At the dawn of 1962, Paula Vallejo wanted to open a restaurant. She was 60 and had given birth to 12 children, eight boys and four girls. A full life, for sure, and her family urged her to slow down as she neared retirement.

Paula declined to listen. She yearned to cook Mexican food at 111 S. Corona St.

Lydia Martinez is Paula’s daughter. Tuesday, she turned 85 years old. She sits and laughs in a corner booth of the restaurant she and her mother turned into a Colorado Springs institution. She is, of course, wearing a mask.

Vallejo’s, despite all challenges, remains open during our strange coronavirus spring, with Lydia cooking and serving curbside meals 11 a.m.-3 p.m. Tuesday through Friday. She plans to remain open until 2022, when she will celebrate the restaurant’s 60th anniversary.

She laughs as she recalls a birthday conversation with her nephew.

The nephew said he worried for her. She worked too diligently, he said. She needed to slow down.

Lydia gently changed the course of the conversation.

“I feel 47 years old!” she told her nephew. The normal among us increase in age on birthdays. Lydia is convinced she decreases. She grows younger, not older.

She’s not just talking. Lydia is a senior citizen on a mission. For 58 years, she’s been joyfully obsessed by a small restaurant on the northeast corner of downtown.

The coronavirus forced her to close the restaurant for several weeks. If you know Lydia, you know these were unhappy days.

“Let me tell you,” she says, her hands moving fast, “I was not doing anything at home. I had so much anxiety. I was going crazy. Oh, my God, I was going crazy. Just going out of my mind.”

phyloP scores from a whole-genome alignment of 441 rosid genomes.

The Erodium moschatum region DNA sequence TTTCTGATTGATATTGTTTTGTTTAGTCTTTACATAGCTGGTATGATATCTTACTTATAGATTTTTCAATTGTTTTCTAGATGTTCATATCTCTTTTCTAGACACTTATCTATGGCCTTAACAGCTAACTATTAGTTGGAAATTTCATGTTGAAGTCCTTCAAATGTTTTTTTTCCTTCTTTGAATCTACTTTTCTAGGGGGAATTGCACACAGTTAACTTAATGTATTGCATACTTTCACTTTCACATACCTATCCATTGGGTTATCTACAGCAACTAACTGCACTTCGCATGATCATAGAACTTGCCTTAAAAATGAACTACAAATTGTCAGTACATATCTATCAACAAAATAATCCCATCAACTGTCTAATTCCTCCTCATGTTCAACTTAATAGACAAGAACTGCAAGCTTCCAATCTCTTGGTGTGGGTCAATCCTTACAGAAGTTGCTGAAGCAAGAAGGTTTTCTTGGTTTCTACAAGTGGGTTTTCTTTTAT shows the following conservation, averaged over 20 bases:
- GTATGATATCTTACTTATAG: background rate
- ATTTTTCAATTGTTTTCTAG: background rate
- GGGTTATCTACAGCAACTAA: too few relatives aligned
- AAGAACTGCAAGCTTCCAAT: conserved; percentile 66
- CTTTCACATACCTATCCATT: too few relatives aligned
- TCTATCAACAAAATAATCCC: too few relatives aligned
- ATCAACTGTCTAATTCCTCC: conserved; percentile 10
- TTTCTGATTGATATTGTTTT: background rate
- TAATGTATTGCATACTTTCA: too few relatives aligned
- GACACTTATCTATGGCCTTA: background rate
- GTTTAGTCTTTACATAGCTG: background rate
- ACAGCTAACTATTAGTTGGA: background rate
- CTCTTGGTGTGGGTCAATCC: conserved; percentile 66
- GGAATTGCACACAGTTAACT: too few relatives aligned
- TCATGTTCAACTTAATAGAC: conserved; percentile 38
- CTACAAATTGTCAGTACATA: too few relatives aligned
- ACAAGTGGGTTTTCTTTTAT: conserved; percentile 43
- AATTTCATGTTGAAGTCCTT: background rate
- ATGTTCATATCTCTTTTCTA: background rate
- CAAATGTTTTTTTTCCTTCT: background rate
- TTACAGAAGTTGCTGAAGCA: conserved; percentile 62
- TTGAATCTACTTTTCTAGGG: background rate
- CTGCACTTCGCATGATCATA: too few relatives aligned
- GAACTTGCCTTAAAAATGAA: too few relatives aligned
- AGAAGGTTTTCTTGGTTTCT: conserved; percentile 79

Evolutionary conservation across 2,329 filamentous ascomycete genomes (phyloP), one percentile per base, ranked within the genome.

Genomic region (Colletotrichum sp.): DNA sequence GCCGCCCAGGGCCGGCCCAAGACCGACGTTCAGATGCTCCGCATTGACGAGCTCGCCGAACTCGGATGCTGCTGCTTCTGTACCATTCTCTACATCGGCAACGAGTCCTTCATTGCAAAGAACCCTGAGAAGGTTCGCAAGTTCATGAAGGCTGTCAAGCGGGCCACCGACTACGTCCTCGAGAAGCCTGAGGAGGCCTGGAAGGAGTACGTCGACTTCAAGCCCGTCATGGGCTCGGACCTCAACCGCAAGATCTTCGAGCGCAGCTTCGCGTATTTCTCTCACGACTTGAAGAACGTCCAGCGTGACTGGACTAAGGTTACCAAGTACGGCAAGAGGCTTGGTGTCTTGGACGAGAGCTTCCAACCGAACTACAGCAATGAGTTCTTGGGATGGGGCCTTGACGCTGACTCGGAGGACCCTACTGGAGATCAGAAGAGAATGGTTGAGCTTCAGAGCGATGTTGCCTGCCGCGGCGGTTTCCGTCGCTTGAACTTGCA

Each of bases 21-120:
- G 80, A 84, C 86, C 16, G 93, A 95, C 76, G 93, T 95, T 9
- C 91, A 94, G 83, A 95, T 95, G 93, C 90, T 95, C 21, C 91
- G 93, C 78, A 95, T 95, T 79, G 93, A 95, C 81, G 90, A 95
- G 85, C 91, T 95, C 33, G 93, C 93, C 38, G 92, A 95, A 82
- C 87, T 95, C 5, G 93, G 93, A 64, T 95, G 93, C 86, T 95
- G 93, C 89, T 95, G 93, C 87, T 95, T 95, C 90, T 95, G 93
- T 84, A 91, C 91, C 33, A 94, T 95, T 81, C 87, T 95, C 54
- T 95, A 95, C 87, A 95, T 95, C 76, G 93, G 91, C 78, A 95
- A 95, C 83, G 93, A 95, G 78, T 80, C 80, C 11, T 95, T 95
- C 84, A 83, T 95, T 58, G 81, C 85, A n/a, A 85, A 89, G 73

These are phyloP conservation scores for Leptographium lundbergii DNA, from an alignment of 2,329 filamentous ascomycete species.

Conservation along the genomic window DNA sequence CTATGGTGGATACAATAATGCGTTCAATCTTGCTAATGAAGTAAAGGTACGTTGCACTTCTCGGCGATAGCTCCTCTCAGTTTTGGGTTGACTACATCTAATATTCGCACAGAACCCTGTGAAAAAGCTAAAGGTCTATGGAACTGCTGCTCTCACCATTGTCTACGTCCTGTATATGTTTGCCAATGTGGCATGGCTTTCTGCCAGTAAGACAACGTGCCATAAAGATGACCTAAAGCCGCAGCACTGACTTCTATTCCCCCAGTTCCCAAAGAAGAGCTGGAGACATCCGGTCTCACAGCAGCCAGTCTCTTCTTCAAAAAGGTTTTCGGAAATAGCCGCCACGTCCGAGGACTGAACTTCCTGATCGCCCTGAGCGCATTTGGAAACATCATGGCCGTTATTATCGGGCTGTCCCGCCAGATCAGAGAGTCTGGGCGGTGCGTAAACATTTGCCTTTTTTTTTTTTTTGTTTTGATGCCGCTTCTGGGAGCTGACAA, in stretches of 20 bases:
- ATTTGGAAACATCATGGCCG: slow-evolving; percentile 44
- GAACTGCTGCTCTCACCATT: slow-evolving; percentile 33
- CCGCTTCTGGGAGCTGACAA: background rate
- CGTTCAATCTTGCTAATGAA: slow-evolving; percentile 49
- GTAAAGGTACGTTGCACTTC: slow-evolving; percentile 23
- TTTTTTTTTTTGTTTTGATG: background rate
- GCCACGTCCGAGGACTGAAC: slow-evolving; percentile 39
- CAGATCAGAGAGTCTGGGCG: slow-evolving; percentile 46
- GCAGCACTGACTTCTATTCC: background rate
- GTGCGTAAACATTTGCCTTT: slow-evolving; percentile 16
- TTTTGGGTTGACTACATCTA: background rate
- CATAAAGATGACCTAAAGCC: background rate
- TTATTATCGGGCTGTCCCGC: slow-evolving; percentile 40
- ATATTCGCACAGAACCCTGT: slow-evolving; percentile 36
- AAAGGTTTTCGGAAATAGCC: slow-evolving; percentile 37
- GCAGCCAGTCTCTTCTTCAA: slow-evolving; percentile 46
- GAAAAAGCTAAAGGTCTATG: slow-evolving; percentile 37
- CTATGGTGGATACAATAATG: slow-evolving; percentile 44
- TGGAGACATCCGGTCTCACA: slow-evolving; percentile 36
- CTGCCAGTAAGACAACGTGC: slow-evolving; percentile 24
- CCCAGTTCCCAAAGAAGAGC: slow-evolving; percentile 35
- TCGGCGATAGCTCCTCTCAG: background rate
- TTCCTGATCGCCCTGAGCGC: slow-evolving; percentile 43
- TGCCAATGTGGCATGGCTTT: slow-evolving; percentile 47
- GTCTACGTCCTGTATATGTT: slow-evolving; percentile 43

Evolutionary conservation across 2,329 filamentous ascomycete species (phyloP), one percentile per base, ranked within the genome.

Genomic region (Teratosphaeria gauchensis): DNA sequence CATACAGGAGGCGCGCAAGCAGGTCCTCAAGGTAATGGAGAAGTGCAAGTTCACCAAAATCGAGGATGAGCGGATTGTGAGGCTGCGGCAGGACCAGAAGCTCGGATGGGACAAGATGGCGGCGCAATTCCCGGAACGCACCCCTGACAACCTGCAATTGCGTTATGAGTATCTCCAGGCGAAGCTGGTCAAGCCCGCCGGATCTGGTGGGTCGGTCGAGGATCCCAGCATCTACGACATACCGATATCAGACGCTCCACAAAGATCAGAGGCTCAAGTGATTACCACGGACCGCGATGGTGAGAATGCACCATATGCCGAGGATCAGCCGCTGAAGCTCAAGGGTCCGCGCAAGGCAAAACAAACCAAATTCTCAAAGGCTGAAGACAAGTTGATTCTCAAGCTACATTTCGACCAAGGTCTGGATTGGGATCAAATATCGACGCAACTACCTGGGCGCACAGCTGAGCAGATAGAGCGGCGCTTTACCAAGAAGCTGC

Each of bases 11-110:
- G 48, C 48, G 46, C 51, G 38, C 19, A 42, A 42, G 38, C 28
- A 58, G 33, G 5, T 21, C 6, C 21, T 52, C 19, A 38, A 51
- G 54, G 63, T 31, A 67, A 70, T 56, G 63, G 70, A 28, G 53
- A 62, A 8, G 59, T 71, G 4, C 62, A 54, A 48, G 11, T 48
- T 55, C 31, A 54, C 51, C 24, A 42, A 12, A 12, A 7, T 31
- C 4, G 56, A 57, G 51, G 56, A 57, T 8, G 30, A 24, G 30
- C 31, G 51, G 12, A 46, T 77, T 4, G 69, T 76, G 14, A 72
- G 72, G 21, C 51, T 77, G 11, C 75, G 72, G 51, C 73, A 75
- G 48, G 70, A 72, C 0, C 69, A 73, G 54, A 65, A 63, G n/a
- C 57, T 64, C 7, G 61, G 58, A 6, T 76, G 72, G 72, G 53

As she stressed at home, she yearned to return to her true home, the restaurant.

Coronavirus has increased our awareness of the aged. Seniors are the most endangered by the wickedly aggressive virus that has transformed, and diminished, our daily lives.

But seniors have their own diversity and walk through life in all levels of health. Lydia declines to discuss the coronavirus despite several attempts by me to linger on the subject. For decades, she either swam each morning or walked around Prospect Lake. She felt healthy and strong then. She feels the same vigor today.

She refuses to worry about The Virus.

She believes, strongly, in the power and value of work. Paula lived and thrived 28 years after opening Vallejo’s. She died, age 88, in 1990. Lydia remembers arriving alongside Paula at the restaurant at 8 a.m., and departing exhausted and satisfied at 10 p.m. This wasn’t mere work. This was their crusade.

Relentlessly pushing yourself, Lydia believes, fuels a healthy and delightful march into old age.

“I love working,” Lydia says. “That’s what keeps me going. And I believe really deeply in God. He’s my leader, my shepherd. He’s the one who keeps me going.”

For a few weeks at the dawn of 2020, Lydia considered closing Vallejo’s. She wanted to travel to Alaska to visit relatives. She wanted to explore Mexico. She wanted a break from the 60-plus hours spent each week at the restaurant. Or at least that’s what she thought she wanted.

The forced closing of Vallejo’s forced her to examine what she really needed. She thought of how much she enjoyed cooking. She believes, deeply, in the power of good food to bring joy to those who eat it.

Sitting at the booth, she remembers a strange, wondrous story from 20 years ago. She arrived at Vallejo’s late in the morning with a friend. Lydia was busy with supplies and asked her friend to unlock the glass front door.

The friend rushed back to Lydia. The friend had seen a shadowy figure in the back of the restaurant. The friend described the figure in detail.

Lydia just laughed. She knew it was the spirit of her late mother. Paula was still looking over her creation. Of course, she was.

“Don’t worry about it,” Lydia told her friend. “It’s mother, and she’s mad at me because I’m coming in late.”

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